Legal | Game company SNK Playmore has dropped its charges against manga publisher Square Enix and will allow the manga Hi Score Girl to use its characters without penalty. Last year, SNK filed a criminal complaint against Square Enix, charging that the manga, a comedy about gamers, included more than 100 instances of unauthorized use of SNK Playmore’s characters. As a result, serialization of the manga was suspended while police pursued charges against 16 of the people involved in its publication. Today, Square Enix announced that the two companies have reached an agreement: SNK Playmore has dropped its claim, and the two companies will work together with regard to sharing their characters. [Anime News Network]
Comics | How do you say “Bam! Pow!” in Russian? A group of Russian translators is calling for comics translators to use words derived from the official languages of the Russian Federation rather than simply rendering the existing sound effects in the Russian alphabet. “In comic books you can often encounter words imitating sounds,” the translators said in a letter to the Vinogradov Russian Language Institute of the Russian Academy of Sciences. “How can one express the sound of a phone ringing, of a creaky door, or a soda can being popped open, or the crinkle of an ice cream wrapper, or the sound of a motorcyclist’s foot rubbing against the ground? Often translators simply transliterate the English words.” Instead, they recommend using indigenous substitutes such as “chorkh” (scratching) and “khurt-khurt” (swallowing), both derived from Lezgian, a language spoken in Dagestan and Azerbaijan. [The Moscow Times, The Calvert Journal]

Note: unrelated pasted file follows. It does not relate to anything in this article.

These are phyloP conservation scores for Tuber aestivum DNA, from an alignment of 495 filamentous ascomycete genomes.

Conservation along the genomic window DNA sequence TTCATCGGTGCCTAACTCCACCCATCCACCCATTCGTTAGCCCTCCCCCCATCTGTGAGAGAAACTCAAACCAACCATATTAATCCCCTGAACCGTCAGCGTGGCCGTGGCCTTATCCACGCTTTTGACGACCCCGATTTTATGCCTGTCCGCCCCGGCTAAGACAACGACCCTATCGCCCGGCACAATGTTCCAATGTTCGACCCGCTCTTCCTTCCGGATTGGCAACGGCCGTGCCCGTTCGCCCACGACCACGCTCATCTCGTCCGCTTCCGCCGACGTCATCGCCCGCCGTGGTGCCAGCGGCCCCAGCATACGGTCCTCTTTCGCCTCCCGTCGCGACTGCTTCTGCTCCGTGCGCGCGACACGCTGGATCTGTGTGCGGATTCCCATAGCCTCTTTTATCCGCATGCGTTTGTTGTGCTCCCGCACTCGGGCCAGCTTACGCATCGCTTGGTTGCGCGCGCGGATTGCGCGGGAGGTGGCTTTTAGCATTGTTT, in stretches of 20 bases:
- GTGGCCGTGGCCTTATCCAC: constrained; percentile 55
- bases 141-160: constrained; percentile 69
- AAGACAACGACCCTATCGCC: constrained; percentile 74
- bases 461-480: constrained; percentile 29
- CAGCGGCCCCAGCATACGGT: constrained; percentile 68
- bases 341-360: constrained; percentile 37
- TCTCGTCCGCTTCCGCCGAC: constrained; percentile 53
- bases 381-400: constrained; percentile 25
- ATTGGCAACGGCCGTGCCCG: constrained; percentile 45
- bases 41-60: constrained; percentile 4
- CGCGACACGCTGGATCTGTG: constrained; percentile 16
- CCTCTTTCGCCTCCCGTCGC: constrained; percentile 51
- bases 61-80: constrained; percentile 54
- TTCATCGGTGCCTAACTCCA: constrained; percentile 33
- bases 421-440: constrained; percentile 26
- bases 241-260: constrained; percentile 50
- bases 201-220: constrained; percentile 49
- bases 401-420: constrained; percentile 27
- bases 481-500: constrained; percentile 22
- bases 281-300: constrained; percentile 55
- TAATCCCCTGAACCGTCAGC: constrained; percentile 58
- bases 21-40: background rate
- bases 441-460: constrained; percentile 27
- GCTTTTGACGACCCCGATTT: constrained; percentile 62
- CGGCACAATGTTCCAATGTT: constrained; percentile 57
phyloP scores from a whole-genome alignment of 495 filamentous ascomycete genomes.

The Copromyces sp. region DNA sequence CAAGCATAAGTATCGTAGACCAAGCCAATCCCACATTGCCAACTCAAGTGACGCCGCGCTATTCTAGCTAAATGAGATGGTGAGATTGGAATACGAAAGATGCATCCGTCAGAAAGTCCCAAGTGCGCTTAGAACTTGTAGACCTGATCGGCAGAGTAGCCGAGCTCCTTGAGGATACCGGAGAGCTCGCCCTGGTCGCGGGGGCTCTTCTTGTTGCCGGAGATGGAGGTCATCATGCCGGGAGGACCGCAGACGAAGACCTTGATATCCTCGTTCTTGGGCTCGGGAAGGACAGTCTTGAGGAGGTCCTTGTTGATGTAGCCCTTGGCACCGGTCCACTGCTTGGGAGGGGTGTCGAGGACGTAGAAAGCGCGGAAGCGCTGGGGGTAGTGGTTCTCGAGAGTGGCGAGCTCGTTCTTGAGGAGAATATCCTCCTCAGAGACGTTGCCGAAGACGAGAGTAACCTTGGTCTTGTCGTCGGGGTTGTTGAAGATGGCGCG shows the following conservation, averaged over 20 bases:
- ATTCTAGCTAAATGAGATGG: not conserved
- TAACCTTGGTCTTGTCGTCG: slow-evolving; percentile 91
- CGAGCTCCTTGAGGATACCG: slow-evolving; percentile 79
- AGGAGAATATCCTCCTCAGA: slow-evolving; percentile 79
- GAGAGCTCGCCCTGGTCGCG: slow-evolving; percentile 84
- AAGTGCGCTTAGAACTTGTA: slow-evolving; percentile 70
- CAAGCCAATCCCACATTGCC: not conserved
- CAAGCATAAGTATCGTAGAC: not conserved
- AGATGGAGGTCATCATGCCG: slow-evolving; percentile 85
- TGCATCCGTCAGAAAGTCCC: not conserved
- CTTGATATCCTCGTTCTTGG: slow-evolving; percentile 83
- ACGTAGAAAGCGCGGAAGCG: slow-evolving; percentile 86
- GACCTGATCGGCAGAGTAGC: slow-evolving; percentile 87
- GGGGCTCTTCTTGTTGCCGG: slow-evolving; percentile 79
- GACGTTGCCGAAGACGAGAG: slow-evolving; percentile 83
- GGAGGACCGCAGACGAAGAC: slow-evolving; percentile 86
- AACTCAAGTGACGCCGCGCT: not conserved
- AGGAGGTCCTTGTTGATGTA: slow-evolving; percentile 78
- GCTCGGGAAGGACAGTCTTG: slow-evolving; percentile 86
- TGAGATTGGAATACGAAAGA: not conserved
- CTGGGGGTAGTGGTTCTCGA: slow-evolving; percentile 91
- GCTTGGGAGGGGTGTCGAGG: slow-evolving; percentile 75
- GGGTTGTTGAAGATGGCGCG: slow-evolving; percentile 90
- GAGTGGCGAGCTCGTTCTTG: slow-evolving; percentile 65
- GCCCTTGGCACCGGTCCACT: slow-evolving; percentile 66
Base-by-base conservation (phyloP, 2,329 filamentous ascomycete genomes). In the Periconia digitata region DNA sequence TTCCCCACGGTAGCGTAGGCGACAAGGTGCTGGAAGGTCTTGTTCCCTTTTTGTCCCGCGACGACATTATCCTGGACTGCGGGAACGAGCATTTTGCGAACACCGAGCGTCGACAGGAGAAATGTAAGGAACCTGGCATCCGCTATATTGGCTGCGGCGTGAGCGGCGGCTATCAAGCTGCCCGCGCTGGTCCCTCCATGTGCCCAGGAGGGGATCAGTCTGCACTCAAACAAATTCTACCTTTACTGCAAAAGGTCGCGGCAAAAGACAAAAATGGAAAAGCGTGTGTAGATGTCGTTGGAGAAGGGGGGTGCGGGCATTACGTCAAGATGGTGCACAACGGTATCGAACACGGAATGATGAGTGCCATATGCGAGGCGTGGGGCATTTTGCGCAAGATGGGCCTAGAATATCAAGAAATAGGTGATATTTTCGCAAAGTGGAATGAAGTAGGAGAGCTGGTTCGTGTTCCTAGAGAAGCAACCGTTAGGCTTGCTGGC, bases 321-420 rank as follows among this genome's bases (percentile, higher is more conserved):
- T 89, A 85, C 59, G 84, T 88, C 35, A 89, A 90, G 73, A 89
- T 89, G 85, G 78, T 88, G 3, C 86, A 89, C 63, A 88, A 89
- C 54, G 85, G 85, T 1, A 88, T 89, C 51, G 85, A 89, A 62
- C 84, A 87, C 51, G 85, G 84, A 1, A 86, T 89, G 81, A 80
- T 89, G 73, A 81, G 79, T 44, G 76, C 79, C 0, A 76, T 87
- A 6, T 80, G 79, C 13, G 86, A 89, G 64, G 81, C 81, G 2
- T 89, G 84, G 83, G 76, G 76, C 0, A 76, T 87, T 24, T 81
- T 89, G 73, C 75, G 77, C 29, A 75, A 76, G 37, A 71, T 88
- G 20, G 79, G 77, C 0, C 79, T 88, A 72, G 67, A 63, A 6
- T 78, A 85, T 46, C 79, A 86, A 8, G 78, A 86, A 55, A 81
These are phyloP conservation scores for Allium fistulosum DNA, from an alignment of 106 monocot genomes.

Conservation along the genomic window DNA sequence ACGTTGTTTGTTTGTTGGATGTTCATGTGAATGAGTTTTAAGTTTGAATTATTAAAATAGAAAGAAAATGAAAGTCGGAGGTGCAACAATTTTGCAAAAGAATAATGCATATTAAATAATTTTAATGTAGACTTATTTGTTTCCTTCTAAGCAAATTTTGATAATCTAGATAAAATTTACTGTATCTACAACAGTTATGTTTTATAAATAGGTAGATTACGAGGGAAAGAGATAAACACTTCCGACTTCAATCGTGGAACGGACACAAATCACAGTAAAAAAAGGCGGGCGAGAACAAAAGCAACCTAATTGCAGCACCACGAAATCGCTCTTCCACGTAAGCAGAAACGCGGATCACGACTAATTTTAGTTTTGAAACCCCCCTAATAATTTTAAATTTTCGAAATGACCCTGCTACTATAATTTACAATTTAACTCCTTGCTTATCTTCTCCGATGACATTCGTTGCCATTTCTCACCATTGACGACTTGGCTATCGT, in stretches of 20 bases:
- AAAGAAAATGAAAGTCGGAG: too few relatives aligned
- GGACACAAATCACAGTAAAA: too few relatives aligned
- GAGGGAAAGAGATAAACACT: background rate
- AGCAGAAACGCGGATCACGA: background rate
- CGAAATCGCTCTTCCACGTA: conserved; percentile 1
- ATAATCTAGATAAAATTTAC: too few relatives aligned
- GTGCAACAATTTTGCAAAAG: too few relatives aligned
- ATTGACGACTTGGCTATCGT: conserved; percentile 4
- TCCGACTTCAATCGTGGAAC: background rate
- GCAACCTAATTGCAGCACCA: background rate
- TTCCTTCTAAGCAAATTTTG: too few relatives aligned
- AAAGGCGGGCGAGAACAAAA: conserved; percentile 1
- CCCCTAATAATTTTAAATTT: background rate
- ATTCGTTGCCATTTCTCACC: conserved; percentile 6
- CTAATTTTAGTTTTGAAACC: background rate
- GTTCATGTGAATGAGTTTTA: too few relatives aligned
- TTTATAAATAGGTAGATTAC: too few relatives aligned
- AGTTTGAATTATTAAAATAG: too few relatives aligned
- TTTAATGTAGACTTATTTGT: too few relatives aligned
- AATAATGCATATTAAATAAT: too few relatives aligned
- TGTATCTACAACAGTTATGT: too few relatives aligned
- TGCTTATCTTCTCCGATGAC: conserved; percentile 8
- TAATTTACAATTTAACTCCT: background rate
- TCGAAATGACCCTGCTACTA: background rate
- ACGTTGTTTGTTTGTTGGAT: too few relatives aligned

With their powers combined, Dark Horse Comics and Swyft Media have taken “Hellboy,” “Itty Bitty Hellboy” and “Usagi Yojimbo” into all-new territory with a series of emoji keyboards based on the properties, each of which will provide digital stickers, photo filters and phone themes of the characters.
The emoji keyboards will be available in several apps and marketplaces, including BBM, Photofy, PicsArt, CocoPPa, and Xbox Live Marketplace, as well as in the Apple iTunes App Store for iOS and the Google Play Store for Android. The apps will allow the emoji keyboards to be used in services like Facebook Messenger, WeChat, Viber, LINE, Skype, WhatsApp and more. “Hellboy,” “Itty Bitty Hellboy” and “Usagi Yojimbo” are just three of the upcoming Dark Horse properties that will find their ways to a digital audience.
Manga | Dragon Ball creator Akira Toriyama is writing a new series, to be illustrated by Video Girl Ai artist Masakazu Katsura. The series will run in Young Jump magazine in Japan. [Anime News Network]